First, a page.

The Traffic and Health in Glasgow study (also known as the M74 study) is a quasi-experimental study of changes to the urban environment consequent on motorway construction in deprived neighbourhoods in Glasgow. It is a mixed-method study, using a combination of quantitative (longitudinal and cross-sectional) and qualitative research methods to evaluate both individual- and population-level changes in health and health-related behaviour and to develop an in-depth understanding of how these changes are experienced and brought about.
It comprises four packages of work: (1) core surveys of local study areas to compare changes in neighbourhood perceptions, travel behaviour, physical activity and wellbeing in the intervention and control areas (2005 baseline n=1322, 2013 follow-up n=1350); (2) an environmental audit (documentary analysis, interviews and site visits) to ascertain whether the intervention was implemented as originally planned, to elucidate its broader environmental impact and to identify any potential area-level confounders; (3) a two-tier in-depth study of a sub-sample of core survey participants to quantify differences in neighbourhood-specific physical activity between intervention and control areas (combined accelerometry and GPS measurement, target n=400) and to elucidate participants’ experiences of environmental changes and the mechanisms through which these changes influence behaviour (qualitative interviews, target n=40); (4) analysis of existing national population datasets to evaluate the impact of the intervention on road traffic casualties and to describe concurrent regional and national trends in travel behaviour and neighbourhood perceptions.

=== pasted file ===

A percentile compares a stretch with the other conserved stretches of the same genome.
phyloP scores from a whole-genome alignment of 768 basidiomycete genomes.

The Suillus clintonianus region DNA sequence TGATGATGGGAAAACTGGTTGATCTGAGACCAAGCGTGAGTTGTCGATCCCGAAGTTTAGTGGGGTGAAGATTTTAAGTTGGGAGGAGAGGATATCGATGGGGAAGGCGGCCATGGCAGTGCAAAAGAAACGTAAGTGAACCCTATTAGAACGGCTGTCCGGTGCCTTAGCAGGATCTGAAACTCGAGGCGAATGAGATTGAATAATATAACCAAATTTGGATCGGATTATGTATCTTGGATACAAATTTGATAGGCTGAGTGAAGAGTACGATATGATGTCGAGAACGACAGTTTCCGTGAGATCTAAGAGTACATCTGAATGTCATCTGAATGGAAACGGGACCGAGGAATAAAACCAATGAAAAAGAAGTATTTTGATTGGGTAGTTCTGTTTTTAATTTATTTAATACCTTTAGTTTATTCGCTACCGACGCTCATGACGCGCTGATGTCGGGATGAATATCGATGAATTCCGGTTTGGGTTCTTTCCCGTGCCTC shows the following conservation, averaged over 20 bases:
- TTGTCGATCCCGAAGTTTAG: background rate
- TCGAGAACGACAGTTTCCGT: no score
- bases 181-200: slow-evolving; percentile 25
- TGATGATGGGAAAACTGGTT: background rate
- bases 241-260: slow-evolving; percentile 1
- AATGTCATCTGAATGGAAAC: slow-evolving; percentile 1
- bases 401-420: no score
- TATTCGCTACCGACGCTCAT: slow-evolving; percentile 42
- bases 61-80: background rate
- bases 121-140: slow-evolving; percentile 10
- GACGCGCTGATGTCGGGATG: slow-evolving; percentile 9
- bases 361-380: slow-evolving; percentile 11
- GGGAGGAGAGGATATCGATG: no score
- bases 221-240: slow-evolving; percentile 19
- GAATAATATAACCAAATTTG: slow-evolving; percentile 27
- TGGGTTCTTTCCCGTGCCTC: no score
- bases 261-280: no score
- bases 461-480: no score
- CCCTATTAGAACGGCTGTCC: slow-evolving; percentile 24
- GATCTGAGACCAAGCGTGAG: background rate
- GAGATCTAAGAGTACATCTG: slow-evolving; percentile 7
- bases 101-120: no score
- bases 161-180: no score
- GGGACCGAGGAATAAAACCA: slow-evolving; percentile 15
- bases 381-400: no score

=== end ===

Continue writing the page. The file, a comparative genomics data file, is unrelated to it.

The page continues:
All recruitment and data collection complete.
Unit led study in collaboration with MRC Social and Public Health Sciences Unit, Glasgow, University of East Anglia (UEA), University of Glasgow, University of Edinburgh and Glasgow Centre for Population Health.
NIHR Public Health Research Programme, Unit held grant.